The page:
16. Eussen SJ, de Groot LC, Joosten LW, et al. Effect of oral vitamin B-12 with or without folic acid on cognitive function in older people with mild vitamin B-12 deficiency: a randomized, placebo-controlled trial. Am J Clin Nutr. Aug 2006;84(2):361-370.
  17. Hvas AM, Juul S, Lauritzen L, et al. No effect of vitamin B-12 treatment on cognitive function and depression: a randomized placebo controlled study. J Affect Disord. Sep 2004;81(3):269-273.
  18. McMahon JA, Green TJ, Skeaff CM, et al. A controlled trial of homocysteine lowering and cognitive performance. N Engl J Med. Jun 29 2006;354(26):2764-2772.
  19. Kang JH, Cook N, Manson J, et al. A trial of B vitamins and cognitive function among women at high risk of cardiovascular disease. Am J Clin Nutr. Dec 2008;88(6):1602-1610.
  20. Lajous M, Lazcano-Ponce E, Hernandez-Avila M, et al. Folate, vitamin B(6), and vitamin B(12) intake and the risk of breast cancer among Mexican women. Cancer Epidemiol Biomarkers Prev. Mar 2006;15(3):443-448.
  21. Shrubsole MJ, Jin F, Dai Q, et al. Dietary folate intake and breast cancer risk: results from the Shanghai Breast Cancer Study. Cancer Res. Oct 1 2001;61(19):7136-7141.
  22. Zhang SM, Willett WC, Selhub J, et al. Plasma folate, vitamin B6, vitamin B12, homocysteine, and risk of breast cancer. J Natl Cancer Inst. Mar 5 2003;95(5):373-380.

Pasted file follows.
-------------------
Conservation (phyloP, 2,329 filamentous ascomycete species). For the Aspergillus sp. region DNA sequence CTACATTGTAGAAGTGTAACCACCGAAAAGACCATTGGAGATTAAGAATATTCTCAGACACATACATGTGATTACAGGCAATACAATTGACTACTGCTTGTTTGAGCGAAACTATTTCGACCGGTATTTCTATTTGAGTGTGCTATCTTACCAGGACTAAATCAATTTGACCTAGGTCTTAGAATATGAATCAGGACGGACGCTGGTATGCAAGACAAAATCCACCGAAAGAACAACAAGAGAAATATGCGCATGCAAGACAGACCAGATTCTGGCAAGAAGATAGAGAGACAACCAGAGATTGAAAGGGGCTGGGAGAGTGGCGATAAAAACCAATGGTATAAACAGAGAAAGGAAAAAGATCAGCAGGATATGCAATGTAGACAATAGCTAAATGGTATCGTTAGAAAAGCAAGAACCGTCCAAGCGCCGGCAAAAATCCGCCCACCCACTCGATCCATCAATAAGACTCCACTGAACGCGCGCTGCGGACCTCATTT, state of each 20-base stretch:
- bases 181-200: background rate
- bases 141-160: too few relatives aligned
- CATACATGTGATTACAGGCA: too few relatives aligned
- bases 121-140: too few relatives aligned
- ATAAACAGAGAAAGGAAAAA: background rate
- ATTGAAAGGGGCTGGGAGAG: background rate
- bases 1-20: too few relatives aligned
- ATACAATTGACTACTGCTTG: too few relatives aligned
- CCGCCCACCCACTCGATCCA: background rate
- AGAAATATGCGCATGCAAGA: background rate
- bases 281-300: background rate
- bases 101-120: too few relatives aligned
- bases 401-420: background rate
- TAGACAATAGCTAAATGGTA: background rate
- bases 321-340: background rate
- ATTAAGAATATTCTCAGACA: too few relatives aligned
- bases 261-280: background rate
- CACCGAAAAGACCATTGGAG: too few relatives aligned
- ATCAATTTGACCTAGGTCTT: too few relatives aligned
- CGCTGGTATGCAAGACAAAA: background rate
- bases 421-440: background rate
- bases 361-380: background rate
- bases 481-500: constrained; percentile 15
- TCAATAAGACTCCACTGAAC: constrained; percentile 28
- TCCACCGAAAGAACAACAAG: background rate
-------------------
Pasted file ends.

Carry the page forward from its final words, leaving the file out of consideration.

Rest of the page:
23. Hernandez BY, McDuffie K, Wilkens LR, et al. Diet and premalignant lesions of the cervix: evidence of a protective role for folate, riboflavin, thiamin, and vitamin B12. Cancer Causes Control. Nov 2003;14(9):859-870.
  24. Hartman TJ, Woodson K, Stolzenberg-Solomon R, et al. Association of the B-vitamins pyridoxal 5’-phosphate (B(6)), B(12), and folate with lung cancer risk in older men. Am J Epidemiol. Apr 1 2001;153(7):688-694.
  25. Zhang SM, Cook NR, Albert CM, et al. Effect of combined folic acid, vitamin B6, and vitamin B12 on cancer risk in women: a randomized trial. JAMA. Nov 5 2008;300(17):2012-2021.
  26. Ebbing M, Bonaa KH, Nygard O, et al. Cancer incidence and mortality after treatment with folic acid and vitamin B12. JAMA. Nov 18 2009;302(19):2119-2126.
  27. Ohe Y, Ichinose Y, Nakagawa K, et al. Efficacy and safety of two doses of pemetrexed supplemented with folic acid and vitamin B12 in previously treated patients with non-small cell lung cancer. Clin Cancer Res. Jul 1 2008;14(13):4206-4212.
  28. Yang TY, Chang GC, Hsu SL, et al. Effect of folic acid and vitamin B12 on pemetrexed antifolate chemotherapy in nutrient lung cancer cells. Biomed Res Int. 2013;2013:389046.
  29. Scagliotti GV, Shin DM, Kindler HL, et al. Phase II study of pemetrexed with and without folic acid and vitamin B12 as front-line therapy in malignant pleural mesothelioma. J Clin Oncol. Apr 15 2003;21(8):1556-1561.
  30. Kirsch SH, Herrmann W, Obeid R. Genetic defects in folate and cobalamin pathways affecting the brain. Clin Chem Lab Med. Jan 2013;51(1):139-155.
  31. Scott JM. Bioavailability of vitamin B12. Eur J Clin Nutr. Jan 1997;51 Suppl 1:S49-53.
  32. Jansen T, Romiti R, Kreuter A, et al. Rosacea fulminans triggered by high-dose vitamins B6 and B12. J Eur Acad Dermatol Venereol. Sep 2001;15(5):484-485.
  33. Rampersaud GC, Kauwell GP, Bailey LB. Folate: a key to optimizing health and reducing disease risk in the elderly. J Am Coll Nutr. Feb 2003;22(1):1-8.
  34. McArthur JO, Tang H, Petocz P, et al. Biological variability and impact of oral contraceptives on vitamins B(6), B(12) and folate status in women of reproductive age. Nutrients. Sep 2013;5(9):3634-3645.